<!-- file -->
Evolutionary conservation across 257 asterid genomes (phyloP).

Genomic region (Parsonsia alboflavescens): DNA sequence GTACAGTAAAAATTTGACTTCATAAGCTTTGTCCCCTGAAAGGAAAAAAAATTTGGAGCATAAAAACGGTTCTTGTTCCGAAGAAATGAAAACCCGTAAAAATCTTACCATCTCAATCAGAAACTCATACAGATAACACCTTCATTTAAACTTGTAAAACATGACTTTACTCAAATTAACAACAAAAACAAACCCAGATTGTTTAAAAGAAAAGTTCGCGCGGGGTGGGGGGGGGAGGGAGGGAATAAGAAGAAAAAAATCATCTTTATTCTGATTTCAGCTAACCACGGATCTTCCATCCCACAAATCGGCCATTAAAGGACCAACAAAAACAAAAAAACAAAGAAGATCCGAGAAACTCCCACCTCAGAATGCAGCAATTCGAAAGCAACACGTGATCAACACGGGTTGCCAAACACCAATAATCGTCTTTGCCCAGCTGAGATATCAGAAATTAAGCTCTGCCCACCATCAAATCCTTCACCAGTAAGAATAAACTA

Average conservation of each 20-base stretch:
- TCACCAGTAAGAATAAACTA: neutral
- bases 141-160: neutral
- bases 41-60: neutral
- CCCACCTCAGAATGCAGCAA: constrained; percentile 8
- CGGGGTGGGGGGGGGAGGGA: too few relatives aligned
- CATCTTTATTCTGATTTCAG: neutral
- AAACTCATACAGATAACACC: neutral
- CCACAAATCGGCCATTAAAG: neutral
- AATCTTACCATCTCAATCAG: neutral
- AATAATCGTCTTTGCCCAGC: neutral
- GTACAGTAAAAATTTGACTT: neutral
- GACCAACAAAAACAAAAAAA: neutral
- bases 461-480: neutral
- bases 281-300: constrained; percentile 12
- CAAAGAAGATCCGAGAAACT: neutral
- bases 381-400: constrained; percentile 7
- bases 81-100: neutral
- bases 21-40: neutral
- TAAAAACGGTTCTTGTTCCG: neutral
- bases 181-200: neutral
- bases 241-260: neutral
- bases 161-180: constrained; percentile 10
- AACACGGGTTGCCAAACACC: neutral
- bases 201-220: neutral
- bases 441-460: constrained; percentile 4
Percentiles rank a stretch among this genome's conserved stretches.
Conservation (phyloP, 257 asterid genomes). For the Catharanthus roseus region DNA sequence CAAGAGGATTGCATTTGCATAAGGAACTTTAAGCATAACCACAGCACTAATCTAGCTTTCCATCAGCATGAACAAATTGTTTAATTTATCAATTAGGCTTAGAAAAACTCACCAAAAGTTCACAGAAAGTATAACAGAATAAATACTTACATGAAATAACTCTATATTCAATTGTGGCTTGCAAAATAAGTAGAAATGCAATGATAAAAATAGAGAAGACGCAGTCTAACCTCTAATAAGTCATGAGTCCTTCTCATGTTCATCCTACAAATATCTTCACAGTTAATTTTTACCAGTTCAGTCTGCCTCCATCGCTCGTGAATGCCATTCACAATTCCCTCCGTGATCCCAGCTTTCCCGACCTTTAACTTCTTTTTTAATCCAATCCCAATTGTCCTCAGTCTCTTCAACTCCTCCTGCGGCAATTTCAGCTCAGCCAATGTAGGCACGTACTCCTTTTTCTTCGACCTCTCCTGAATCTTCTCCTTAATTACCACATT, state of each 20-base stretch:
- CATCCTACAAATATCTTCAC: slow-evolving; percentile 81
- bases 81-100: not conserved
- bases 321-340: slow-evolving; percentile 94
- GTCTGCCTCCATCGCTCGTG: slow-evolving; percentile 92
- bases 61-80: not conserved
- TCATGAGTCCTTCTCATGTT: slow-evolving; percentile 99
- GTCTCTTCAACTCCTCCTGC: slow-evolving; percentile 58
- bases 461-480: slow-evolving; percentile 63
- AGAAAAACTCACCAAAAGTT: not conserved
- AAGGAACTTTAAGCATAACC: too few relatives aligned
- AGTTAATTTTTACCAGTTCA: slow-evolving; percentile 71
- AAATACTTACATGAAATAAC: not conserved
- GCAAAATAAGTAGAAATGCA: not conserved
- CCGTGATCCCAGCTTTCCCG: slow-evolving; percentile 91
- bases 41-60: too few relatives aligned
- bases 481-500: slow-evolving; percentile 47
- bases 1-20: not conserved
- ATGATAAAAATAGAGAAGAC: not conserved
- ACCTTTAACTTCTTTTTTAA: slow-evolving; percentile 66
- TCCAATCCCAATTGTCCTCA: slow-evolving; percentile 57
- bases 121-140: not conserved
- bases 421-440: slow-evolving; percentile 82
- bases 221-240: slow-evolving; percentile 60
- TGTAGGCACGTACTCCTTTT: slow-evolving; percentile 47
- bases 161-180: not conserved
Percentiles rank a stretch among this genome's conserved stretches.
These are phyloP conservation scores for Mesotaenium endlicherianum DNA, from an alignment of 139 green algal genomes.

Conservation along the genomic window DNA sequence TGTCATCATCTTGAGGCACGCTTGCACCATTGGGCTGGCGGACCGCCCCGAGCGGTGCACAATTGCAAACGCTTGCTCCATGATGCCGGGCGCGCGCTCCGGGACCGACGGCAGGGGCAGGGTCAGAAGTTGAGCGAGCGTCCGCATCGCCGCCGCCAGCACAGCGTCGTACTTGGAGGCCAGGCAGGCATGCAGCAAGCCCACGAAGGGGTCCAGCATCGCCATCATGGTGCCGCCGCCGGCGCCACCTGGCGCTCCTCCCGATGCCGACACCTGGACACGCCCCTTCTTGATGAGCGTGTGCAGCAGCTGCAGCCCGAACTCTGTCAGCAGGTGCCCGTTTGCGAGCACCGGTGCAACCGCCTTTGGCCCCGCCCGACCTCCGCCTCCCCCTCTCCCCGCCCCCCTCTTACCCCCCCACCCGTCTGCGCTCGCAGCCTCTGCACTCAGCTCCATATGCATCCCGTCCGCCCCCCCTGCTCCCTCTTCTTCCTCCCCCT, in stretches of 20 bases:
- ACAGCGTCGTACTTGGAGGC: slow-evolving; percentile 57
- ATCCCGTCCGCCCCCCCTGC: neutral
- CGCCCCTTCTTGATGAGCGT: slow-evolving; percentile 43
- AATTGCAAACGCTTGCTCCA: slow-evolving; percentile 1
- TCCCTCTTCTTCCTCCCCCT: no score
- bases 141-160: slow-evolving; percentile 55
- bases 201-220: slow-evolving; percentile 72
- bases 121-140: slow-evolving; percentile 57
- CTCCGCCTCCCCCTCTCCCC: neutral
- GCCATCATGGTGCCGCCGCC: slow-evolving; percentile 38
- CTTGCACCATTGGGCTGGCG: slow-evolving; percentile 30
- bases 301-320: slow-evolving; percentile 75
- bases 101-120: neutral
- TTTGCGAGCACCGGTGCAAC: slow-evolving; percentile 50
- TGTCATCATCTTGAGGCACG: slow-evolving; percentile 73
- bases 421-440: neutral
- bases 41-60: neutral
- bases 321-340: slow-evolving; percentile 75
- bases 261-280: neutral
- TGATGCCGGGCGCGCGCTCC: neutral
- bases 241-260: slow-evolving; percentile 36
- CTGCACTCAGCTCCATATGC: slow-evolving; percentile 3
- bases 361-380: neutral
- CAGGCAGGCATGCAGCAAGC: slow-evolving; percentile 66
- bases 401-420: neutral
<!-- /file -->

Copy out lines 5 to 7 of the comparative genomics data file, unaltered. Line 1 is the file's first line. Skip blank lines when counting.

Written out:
- bases 141-160: neutral
- bases 41-60: neutral
- CCCACCTCAGAATGCAGCAA: constrained; percentile 8